Concern higher charges prompt illegal dumping

A Dunedin man whose property is being used as an unofficial rubbish tip says he expects more rubbish to be dumped now the council wants to increase fees at the Green Island transfer station.

Jeffcoates Rd resident Tony Devereux said during the past seven years he had had a constant problem with people dumping rubbish on his property near the road. Because there were no houses in the general area it was an ideal spot for people to drop off rubbish without being seen, Mr Devereux said.

''A lot of the rubbish is food and drink stuff people just drop out of their car, but I have had everything from garden rubbish to piles of tyres and even a gutted cow,'' he said.

Most of the time Mr Devereux said he picked up the rubbish himself at his own expense but there were times where there was too much dumped and he called the council to take it away.

In March the council raised the cost of dumping rubbish at the Green Island and Waikouaiti landfills and Middlemarch transfer station and more increases are being proposed in the annual plan.

''It's [rubbish] already up and down the road and with the fee increase, all that is going to happen is people will see how much it cost them to take it to the landfill and they go and dump it on the side of the road.''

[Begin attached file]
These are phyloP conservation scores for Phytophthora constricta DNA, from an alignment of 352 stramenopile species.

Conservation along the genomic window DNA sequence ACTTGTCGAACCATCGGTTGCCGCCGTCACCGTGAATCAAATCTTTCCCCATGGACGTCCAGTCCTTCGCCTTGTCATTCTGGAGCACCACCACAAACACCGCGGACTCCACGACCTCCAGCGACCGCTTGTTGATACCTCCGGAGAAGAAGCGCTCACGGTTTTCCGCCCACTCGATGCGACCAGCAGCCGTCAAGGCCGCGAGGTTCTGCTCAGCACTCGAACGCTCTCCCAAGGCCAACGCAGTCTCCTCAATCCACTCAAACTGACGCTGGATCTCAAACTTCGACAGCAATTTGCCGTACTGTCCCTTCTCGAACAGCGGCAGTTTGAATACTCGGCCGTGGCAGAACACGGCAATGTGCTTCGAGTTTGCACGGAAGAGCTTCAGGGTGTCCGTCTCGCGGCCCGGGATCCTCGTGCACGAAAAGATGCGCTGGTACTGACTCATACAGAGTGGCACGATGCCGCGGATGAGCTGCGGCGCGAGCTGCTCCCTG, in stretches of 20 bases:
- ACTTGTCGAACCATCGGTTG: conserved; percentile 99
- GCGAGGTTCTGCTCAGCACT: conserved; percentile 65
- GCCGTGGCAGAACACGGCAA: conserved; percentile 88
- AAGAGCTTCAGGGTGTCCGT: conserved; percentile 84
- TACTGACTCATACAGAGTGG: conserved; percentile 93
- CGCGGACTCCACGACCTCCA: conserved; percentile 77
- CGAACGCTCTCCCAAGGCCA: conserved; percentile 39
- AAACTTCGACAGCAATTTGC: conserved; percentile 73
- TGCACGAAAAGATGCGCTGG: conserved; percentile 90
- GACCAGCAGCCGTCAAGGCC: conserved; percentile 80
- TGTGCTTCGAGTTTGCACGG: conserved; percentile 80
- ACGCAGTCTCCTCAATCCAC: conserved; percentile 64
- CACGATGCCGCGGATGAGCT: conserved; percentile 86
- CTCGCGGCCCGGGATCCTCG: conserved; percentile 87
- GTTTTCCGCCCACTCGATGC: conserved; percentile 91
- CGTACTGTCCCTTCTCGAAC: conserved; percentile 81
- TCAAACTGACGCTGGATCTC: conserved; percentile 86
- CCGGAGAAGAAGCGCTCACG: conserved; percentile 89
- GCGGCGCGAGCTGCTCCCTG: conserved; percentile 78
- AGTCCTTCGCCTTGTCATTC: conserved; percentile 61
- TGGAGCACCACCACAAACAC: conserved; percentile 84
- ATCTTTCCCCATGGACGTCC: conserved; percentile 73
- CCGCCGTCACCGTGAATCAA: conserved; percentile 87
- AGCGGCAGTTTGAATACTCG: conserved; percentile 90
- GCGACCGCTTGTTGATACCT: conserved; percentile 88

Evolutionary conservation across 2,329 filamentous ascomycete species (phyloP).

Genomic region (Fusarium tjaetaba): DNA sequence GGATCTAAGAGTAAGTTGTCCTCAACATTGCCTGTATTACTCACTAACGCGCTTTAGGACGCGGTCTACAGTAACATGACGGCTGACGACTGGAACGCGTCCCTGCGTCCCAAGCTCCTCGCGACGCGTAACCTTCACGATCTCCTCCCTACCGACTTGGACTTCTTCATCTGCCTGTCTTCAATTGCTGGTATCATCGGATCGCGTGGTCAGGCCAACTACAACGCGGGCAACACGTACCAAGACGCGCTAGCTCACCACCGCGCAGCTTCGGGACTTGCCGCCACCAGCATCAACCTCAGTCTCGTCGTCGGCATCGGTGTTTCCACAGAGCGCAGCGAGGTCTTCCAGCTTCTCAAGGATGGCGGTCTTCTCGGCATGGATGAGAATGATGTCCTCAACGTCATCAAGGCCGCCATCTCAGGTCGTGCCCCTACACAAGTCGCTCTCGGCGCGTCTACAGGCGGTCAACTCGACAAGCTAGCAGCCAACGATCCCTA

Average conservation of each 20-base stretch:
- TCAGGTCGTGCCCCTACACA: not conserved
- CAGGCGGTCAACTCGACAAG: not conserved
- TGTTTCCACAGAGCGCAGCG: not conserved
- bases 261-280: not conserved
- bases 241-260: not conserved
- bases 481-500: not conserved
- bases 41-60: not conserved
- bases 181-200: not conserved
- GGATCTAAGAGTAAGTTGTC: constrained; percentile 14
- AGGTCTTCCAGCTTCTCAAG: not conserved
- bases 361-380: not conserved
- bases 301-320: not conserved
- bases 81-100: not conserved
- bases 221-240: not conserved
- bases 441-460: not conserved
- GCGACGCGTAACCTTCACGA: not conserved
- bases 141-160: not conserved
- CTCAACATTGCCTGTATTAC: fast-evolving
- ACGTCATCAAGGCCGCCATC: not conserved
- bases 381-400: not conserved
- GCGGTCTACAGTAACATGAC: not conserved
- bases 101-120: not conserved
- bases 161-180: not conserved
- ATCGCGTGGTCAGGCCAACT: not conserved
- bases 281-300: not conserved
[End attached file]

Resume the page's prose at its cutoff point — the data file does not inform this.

Saddle Hill Community Board chairman Keith McFadyen said litter was a constant problem in the rural areas and the board believed an increase in landfill charges would intensify the problem.

In its submission to the 2013-14 annual plan, the community board asked the council to reconsider the price increase.

''It's quite obvious when you have even a small increase you have people who can no longer afford to get rid of their household rubbish legally ... [looking] at other ways of getting rid of it.''

Dunedin City Council solid waste manager Ian Featherston said there would always be people who dumped rubbish and the increase in charges was a business decision.

The best way to deter people from illegally dumping rubbish was social pressure, Mr Featherston said.

''There's no rubbish police, so we really have to rely on the public to alert us to these things.''


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